Clunker car teaches lesson

Every car has certain quirks, qualities that make them distinct and unique.

Cars older than high school students generally have more of these distinctions.

While these older cars fall into two different categories, they both have similar characteristics.

All old cars are heard before they are seen, spoken about as they drive by. They are distinct and unique.

But this is where the two different categories come into play. Some old cars are renowned for their stunning beauty, perfect paint, roaring engine and classic interior.

And then some cars, like mine, are quite the opposite.

High school students stereotypically have old beater cars but my 1995 Toyota Corolla brings the term “beater” to the next level. I call her “Old Bessy” along with a multitude of other farm-animal names.

When you first start my car, the engine does not “purr” or roar to life. It in fact begins to emit a blood-curdling squeal for several moments.

After a minute or so, the squealing ceases. Until you turn a corner, then it promptly starts shrieking again and draws the attention of everyone nearby.

The windshield wipers barely work, which proves difficult living in a state with 11 months of rainy season.

During the one month with minimal rain, lots of insects and dust particles cover the windshield, clouding view. When you use the wiper fluid to clean this off, it simply impairs the ability to see. The ancient wipers simply smear the dirt around.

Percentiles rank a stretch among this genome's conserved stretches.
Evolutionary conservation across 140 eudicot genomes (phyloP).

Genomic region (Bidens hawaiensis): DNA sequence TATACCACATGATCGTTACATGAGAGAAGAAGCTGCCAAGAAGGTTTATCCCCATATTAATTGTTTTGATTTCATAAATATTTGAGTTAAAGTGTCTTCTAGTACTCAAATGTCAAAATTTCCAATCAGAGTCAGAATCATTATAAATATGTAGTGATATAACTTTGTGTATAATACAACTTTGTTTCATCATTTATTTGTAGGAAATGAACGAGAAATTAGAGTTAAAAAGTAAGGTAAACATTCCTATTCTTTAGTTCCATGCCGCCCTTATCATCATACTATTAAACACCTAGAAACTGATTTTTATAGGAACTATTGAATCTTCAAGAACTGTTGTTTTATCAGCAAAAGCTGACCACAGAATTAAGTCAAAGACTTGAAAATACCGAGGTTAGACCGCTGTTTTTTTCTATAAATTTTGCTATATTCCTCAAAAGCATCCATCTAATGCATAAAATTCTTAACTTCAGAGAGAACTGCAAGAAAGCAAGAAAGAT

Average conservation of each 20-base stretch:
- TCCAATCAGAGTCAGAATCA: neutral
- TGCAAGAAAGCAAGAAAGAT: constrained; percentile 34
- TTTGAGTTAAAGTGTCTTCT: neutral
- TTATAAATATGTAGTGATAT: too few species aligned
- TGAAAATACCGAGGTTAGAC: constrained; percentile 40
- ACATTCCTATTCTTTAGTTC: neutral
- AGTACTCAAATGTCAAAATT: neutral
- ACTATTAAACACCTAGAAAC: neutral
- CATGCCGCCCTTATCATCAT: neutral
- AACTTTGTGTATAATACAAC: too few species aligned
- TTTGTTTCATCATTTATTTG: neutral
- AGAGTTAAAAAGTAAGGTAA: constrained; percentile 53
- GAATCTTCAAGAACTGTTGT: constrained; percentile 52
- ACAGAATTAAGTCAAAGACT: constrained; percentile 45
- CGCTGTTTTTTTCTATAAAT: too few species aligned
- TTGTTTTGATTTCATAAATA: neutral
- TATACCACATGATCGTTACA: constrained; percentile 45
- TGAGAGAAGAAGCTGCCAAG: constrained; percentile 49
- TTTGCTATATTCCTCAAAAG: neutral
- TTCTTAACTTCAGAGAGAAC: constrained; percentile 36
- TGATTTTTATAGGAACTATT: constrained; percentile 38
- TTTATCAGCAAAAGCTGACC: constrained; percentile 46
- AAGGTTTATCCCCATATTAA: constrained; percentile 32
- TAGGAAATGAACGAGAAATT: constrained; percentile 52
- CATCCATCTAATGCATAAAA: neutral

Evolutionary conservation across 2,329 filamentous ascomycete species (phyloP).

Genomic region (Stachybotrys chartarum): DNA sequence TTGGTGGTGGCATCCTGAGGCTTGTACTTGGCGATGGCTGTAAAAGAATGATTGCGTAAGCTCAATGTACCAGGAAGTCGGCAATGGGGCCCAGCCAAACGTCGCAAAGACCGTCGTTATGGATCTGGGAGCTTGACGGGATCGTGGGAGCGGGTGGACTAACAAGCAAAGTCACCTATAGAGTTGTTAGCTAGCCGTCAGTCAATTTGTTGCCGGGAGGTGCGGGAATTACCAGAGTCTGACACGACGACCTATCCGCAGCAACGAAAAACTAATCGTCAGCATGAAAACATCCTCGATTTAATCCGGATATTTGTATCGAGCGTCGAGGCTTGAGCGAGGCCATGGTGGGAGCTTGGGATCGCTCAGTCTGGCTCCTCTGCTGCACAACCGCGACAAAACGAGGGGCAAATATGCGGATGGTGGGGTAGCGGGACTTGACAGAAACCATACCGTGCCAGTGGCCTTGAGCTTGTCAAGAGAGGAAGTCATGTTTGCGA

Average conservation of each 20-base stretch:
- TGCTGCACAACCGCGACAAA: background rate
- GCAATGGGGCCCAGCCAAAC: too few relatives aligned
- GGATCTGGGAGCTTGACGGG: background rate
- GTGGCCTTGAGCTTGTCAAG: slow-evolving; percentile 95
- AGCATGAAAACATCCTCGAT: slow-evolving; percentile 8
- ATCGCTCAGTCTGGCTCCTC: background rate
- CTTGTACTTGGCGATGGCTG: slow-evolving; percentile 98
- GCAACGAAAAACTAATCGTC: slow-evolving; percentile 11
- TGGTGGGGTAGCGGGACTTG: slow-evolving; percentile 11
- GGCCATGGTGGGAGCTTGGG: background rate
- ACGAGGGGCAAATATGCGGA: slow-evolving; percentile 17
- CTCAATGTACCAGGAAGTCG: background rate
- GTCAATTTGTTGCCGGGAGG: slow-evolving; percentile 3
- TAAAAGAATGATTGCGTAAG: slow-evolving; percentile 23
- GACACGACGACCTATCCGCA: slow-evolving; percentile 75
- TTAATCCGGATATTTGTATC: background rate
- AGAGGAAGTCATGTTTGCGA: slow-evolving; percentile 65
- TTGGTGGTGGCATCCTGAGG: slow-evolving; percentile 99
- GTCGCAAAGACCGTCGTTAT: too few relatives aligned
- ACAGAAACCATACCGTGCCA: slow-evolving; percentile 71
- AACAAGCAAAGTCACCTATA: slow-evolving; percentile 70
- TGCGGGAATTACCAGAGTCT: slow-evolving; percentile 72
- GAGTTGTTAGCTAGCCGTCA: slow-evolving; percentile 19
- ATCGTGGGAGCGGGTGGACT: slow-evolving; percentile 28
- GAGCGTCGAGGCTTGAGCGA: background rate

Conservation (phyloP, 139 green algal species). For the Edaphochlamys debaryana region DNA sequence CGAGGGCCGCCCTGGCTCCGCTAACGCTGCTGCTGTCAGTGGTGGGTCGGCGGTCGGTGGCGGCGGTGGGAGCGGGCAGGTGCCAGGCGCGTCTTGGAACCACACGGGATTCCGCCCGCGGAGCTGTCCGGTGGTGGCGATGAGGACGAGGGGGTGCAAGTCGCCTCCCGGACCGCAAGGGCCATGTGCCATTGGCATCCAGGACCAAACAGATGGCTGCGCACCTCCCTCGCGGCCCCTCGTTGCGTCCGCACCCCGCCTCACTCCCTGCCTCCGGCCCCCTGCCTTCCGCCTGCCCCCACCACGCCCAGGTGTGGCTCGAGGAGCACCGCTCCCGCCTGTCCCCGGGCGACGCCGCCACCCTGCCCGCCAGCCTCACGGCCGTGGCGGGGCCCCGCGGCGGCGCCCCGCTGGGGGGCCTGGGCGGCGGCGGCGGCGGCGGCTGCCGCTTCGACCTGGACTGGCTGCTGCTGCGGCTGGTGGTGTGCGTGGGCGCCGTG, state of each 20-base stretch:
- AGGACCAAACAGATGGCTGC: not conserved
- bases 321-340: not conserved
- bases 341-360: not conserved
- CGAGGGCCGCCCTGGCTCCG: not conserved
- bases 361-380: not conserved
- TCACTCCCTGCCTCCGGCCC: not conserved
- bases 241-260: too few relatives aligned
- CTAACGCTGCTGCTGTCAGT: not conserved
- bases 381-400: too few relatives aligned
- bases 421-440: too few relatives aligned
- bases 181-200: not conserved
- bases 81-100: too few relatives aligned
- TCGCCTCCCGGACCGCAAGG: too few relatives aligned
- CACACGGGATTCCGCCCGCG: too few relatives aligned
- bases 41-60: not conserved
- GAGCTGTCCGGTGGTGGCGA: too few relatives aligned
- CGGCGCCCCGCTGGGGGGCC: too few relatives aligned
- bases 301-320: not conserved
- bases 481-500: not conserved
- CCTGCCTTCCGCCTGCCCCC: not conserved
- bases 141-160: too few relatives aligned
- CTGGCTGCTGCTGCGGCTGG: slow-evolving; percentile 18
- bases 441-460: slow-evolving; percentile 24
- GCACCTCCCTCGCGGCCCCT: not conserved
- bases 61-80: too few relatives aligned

Along with these things, the driver’s seat of Old Bessy is slightly leaning to the left which is somewhat annoying and distracting.

All in all, Old Bessy has many… quirks.

Her beautiful, multicolored body draws the eyes of those who pass by. The screeching fan belts injure ears and turn heads. The fumes emitted from the car, as well as the possibly-rotting interior, are mysterious and offensive.

Simply put, old cars can be completely upsetting to all of man’s senses. Or in some cases, old cars can be images of classic beauty and a view into the olden days.

Either way, having an old car requires a certain mindset. If you have a timeless, well maintained and classic car—be humble. It will make your car seem even more awesome if you remain humble and kind.

And if you have a multicolored, squealing, smelly beauty of a car like many students and I do, rock it.

I have an ugly car.

I know it, the world knows it; there is no hiding it.

If you act like you are ashamed of your clunker, the feelings will just compound.

Accept that you drive a mobile pile of scrap medal. Give her a name like Old Bessy.

Decorate your beast with a Buddha, just so that when you give people rides, you have a conversation starter.  When people stare as you go squawking and squealing by, wave and smile.

Turn what could be embarrassing situations into humorous ones.

I think that in having an old, hideous car; you are learning several life lessons from one experience. First of all, you are learning to be humble. Having a car like mine is nothing to brag about. And once the embarrassment wears off, you have learned another lesson. Deal with the cards that you are dealt. If you have a battered car, there is no point in pouting or feeling bad—it is what it is.

So goes life.

Move past these flaws and funny little quirks of your car. Be thankful for the ability to drive, be forgiving towards yourself and all of life’s little blunders and most of all: be thankful for all that you have.

Even if it’s a squealing, multicolored, quirky car.